“I—” Mira began, but decided against it. There was no sense arguing. “OK, here’s what will happen.” She opened her bag and brought out a chequebook. “I’ll pay for the damages. This should be enough to cover the repairs.” She held out the signed cheque and her business card. “If it doesn’t, you can call me on that number and I will—”
“Whoa, whoa … hold up. Hey, I don’t want your money, lady.” He raised both hands up, laughing nervously.
Mira narrowed her eyes at him. “You don’t?”
What game is he trying to play here?
He smiled, his handsome face lighting up like a hundred skylights. “Don’t worry; I’ll take care of it. Thanks for apologising though,” he said as he walked over to the driver’s side.
Mira stared, her cheque still held out in front of her. A dedicated feminist, her Rational Mind began speaking to her – it always did in moments like this.
Well, well, well … look at him! He’s just like the rest of them – Mr Egocentric! You’re a woman, after all … how dare you give him a cheque to repair his car? He rejected this cheque because of his ego! Imagine all the things he’ll think about you: a show-off, another woman who likes to show off with her money! What makes you think this one would be different?
Annoyance ran like electricity through her body. “No, I insist you take it.”
He halted and frowned. “I’m sorry … what?”
“That’s what you men always do, isn’t it? Always look
down on women. What, you won’t accept the cheque because it’s coming from a woman? If I were a man you’d be demanding I pay for the damages. But no, I’m a woman so you feel you don’t need my money!”
“I still don’t follow—?”
“Just take the bloody cheque! I did this to your car. I have to pay for it; it doesn’t matter if I’m female! You men are just unbearable … can’t you burst that ego you carry like in a modern-day
He was clearly taken aback. He stared at her and then shook his head. “Wow … OK, lady, I don’t know what your problem is but I won’t stand here and listen to this nonsense. Take care.” He got in and sped off, leaving skid marks. She stared as the car disappeared into the traffic, suddenly feeling guilty and embarrassed. What the hell did she just do? Oh, perfect, she just pissed off a stranger over her emotional issues that clearly didn’t concern the poor guy.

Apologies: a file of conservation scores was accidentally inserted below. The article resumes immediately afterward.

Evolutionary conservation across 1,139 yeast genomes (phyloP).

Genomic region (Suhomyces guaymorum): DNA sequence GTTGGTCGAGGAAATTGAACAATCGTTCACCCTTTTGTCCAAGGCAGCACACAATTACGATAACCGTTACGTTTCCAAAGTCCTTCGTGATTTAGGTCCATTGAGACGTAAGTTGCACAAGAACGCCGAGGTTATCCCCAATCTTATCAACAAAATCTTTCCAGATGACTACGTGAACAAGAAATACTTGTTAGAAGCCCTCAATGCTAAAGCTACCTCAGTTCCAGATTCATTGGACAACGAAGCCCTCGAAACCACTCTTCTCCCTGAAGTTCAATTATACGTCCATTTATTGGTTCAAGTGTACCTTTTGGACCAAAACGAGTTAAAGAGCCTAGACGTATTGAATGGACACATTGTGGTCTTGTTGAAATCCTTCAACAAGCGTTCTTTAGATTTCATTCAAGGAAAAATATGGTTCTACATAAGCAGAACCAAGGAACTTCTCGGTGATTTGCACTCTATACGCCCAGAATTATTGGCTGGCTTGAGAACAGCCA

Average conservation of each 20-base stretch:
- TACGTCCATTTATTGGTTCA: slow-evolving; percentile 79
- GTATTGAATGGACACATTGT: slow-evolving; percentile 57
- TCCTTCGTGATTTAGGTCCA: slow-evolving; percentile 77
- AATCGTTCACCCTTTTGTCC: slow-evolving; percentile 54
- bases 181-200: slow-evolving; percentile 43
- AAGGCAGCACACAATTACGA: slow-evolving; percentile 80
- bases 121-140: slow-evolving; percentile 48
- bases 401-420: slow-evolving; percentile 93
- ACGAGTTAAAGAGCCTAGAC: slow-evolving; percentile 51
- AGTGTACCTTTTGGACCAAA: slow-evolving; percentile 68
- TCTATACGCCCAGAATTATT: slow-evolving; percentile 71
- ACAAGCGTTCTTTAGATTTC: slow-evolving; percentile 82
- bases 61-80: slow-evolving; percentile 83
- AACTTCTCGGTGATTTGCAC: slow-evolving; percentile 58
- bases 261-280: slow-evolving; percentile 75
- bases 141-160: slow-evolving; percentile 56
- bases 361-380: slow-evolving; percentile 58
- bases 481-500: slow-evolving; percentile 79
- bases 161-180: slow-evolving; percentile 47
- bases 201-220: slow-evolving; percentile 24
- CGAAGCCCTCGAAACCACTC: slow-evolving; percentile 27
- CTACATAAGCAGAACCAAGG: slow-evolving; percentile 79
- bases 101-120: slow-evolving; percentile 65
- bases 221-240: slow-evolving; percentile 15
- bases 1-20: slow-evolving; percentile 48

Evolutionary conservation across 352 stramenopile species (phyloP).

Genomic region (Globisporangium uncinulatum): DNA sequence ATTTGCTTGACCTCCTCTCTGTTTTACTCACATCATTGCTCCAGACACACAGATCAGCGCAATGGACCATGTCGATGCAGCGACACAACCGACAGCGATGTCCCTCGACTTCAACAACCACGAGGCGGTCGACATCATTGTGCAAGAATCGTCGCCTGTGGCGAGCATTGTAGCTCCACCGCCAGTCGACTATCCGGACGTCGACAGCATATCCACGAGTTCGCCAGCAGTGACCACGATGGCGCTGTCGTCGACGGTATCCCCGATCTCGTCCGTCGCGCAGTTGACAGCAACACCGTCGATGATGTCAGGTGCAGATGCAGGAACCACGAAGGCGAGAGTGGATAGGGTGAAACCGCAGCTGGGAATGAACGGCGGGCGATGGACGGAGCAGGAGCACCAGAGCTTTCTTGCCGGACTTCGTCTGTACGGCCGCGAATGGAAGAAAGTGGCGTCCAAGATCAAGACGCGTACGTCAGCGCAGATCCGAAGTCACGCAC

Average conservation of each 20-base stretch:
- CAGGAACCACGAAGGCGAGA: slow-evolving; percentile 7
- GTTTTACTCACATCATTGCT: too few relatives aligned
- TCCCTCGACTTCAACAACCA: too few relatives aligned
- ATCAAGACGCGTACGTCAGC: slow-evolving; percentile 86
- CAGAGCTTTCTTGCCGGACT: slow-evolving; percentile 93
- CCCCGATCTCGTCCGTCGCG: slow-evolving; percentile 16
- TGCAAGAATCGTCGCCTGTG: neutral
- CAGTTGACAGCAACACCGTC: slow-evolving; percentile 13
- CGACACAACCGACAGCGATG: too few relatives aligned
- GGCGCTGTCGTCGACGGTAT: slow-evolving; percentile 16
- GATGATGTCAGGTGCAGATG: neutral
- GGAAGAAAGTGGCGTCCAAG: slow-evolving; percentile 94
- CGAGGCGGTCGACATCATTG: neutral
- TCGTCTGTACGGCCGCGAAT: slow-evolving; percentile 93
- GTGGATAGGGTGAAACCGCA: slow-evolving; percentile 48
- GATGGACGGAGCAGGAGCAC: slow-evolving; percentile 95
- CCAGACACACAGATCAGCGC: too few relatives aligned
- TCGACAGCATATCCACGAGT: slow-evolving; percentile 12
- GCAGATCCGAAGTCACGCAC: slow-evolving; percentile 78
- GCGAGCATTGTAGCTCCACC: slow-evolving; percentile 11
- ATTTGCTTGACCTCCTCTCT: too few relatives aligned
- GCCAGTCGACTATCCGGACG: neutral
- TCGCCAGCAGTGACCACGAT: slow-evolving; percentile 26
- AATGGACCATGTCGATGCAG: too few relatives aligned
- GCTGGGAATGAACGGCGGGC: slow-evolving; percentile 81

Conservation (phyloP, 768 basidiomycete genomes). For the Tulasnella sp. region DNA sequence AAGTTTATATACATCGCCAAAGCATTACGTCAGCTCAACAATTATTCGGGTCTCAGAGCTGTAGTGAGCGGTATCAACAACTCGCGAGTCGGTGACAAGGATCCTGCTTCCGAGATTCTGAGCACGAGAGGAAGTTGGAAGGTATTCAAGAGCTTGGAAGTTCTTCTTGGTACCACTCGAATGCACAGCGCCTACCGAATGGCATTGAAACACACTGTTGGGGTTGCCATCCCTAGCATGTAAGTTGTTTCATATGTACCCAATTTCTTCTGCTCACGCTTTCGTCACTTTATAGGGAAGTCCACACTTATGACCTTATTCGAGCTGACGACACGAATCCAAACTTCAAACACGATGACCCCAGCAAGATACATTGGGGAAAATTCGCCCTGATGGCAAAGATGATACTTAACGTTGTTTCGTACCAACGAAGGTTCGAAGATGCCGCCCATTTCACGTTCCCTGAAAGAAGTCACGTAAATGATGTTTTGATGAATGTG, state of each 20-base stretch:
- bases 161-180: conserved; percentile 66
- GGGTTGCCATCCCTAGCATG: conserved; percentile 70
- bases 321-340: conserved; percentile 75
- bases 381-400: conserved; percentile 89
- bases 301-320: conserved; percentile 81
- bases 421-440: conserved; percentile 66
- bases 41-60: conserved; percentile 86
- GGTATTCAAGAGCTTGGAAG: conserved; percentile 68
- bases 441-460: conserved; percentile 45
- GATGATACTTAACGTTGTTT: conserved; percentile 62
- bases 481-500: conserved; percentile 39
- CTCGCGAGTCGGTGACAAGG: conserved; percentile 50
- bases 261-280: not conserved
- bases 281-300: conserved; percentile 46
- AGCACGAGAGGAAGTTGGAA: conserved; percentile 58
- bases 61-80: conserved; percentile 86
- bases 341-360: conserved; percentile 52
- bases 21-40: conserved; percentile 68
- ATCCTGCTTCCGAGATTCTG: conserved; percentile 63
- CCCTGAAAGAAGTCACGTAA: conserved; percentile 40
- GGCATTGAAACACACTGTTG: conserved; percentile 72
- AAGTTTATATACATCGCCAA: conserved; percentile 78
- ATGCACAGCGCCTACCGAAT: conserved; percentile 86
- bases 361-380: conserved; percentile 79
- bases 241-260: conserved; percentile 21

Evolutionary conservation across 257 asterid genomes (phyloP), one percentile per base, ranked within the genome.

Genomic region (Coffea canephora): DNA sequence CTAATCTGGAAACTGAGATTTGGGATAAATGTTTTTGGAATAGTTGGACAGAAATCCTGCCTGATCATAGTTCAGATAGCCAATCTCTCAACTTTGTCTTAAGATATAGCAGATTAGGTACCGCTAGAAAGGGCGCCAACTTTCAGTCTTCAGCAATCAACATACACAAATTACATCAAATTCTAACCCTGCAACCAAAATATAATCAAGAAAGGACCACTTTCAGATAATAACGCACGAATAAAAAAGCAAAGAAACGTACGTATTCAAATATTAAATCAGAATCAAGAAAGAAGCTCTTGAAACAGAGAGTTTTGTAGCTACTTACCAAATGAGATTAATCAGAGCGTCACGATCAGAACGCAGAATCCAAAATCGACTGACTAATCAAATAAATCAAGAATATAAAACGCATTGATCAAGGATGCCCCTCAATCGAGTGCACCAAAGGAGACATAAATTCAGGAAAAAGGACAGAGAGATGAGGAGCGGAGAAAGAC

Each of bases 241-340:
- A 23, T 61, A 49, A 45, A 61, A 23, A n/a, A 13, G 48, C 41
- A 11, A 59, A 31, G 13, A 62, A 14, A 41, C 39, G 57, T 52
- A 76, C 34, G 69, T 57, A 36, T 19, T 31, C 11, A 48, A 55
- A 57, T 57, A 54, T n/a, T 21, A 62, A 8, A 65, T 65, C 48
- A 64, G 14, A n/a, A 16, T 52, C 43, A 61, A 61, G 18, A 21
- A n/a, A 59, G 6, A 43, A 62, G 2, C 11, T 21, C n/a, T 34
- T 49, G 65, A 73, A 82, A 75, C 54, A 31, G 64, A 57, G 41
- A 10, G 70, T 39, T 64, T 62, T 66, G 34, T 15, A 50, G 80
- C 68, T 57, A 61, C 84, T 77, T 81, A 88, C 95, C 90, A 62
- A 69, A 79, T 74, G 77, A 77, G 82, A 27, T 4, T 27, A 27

Can this day get any worse
At that moment a breeze blew the coffee cup off the roof of her car. Its creamy-brown contents spread all over the ground.
The office was bustling with activity when she arrived. Everyone was busy, from the receptionist fielding calls at the front desk to the workers milling around with files stacked in their arms. Adjusting her handbag, Mira hurried to the lift and manoeuvred herself through the closing doors, sighing with relief as it jolted into motion. A black folder threatened to slide off the pile she was carrying and she slipped it back in, ignoring the vibrating phone in her jacket pocket. For a moment she recalled the stranger in the parking lot, and a jolt of desire went through her. She rolled her eyes at the unusual reaction, wondering why he had such an effect on her. Then she remembered how rudely she had dismissed him, and a pang of guilt squeezed her gut. She had a tendency to be opinionated, and sometimes she forgot where to draw the line. Had she gone too far this time?
No, you didn’t
, her Rational Mind replied.
You were just being honest, Mira … you were speaking your mind. When did it become a crime for a sister to air her views? This is the 21st century … the world had better keep up!
The lift doors pinged open. Snapping out of her thoughts, she walked briskly into the lobby, biting her lower lip in pain as her Louboutin heels chafed her ankles. She spotted Adeleye pacing around the west wing of the the building, his eyes periodically darting towards the
lifts. He was the head of graphics and design and Mira’s closest friend at the office. “Finally!” he exclaimed when he saw her. “You’re here—”
“Hold this before you say anything,” she said, thrusting some of the files at his scrawny chest. Then she bent down and took off the shoes. “That feels much better,” she confessed with a sigh.